Acting Army secretary steps aside amid Guantánamo fight

Acting Army secretary steps aside amid Guantánamo fight
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The Pentagon on Monday announced that acting Army Secretary Eric Fanning is stepping aside temporarily while he awaits confirmation by the Senate.

Fanning was nominated as Army secretary in September but was designated as "acting" secretary after the former Army secretary retired in October. 
 
The Pentagon said some members of the Senate Armed Services Committee expressed concerns over Fanning's designation pursuant to the Vacancies Act. 
 
Committee Chairman John McCainJohn Sidney McCainGOP strategist donates to Alabama Democrat Meghan McCain knocks Bannon: 'Who the hell are you' to criticize Romney? Dems demand Tillerson end State hiring freeze, consult with Congress MORE said that he raised concerns with the Pentagon over the administration's decision to appoint Fanning as the acting secretary before he was confirmed by the Senate, which the Arizona Republican said violated the Vacancies Act. 
 
"I wasn't going to have a hearing while they were in violation of the law, that's you know sort of fundamental in the way I do business," he told reporters on Monday evening.
 
Pentagon press secretary Peter Cook said in a statement that Fanning has been carrying out his "responsibilities as required with skill." 
 
"While the Administration believes the designation of Fanning as Acting Secretary of the Army is consistent with the Vacancies Act, as a show of comity to address these concerns, Fanning has agreed to step out of his acting role to focus on achieving confirmation in the near future," Cook said. 
 
Sen. Pat RobertsCharles (Pat) Patrick RobertsSenate passes tax overhaul, securing major GOP victory Top GOP senators say they have the votes to pass tax bill The Hill's Whip List: Where Republicans stand on Senate tax bill MORE (R-Kan.) placed a hold on Fanning's nomination as a protest over President Obama's ongoing bid to close the Guantánamo Bay detention facility and bring the remaining detainees to a facility in the U.S.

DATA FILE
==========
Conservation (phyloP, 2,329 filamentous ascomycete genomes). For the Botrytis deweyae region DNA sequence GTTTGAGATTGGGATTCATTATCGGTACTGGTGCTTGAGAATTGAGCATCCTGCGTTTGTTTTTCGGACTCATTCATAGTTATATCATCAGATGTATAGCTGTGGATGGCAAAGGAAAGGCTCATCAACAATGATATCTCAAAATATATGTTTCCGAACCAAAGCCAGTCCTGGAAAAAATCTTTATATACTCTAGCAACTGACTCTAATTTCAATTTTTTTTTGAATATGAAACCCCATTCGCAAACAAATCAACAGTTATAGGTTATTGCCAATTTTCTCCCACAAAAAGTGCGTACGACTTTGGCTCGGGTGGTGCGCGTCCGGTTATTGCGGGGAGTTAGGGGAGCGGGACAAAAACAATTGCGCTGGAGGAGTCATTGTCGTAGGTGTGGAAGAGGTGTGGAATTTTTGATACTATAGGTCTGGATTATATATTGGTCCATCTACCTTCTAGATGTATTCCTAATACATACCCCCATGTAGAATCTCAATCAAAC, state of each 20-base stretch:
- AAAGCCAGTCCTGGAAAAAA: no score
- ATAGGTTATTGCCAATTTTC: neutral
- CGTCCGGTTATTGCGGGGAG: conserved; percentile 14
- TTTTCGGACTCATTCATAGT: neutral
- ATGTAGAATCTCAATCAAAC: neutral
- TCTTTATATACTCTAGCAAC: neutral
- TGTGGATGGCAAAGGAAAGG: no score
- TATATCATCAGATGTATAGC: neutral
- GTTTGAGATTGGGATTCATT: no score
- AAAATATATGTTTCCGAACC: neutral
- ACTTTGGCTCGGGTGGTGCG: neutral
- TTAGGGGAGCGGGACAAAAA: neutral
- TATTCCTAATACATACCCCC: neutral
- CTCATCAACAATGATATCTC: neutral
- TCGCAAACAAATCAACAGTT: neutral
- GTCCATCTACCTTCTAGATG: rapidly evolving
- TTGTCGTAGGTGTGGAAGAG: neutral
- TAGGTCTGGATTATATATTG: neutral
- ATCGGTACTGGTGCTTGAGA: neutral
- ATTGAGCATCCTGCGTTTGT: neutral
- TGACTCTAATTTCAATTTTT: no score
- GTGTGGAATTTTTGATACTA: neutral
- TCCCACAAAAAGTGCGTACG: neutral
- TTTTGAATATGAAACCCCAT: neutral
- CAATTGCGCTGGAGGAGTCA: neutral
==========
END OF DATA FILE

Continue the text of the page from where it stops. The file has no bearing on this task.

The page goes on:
Roberts's home state of Kansas contains some of the locations under consideration to house those detainees, as do South Carolina and Colorado. 
 
Since Congress has passed laws over the last several years banning moving any detainees to the U.S., the White House has suggested the president could shut down the facility using his executive authority. 
 
A Senate Armed Services Committee spokesman said McCain was "looking to hold a hearing to consider Mr. Fanning's nomination as soon as possible" — the first step to being confirmed by the Senate. 
 
Fanning would be the first openly gay service secretary, if confirmed. 
 
Pentagon spokesman Navy Capt. Jeff Davis added that Fanning's decision to step aside temporarily was voluntary.  

In the interim, newly sworn-in Under Secretary of the Army Patrick Murphy will serve as acting secretary, Cook said. 

"We expect this move to be of a short duration and for Fanning to achieve speedy confirmation," Cook said. 
 
"He remains one of the most qualified nominees to be a Service Secretary, having served in many senior executive positions in each of the three military departments and as Chief of Staff of the Department," he added. 
 
This story was updated at 7:17 p.m.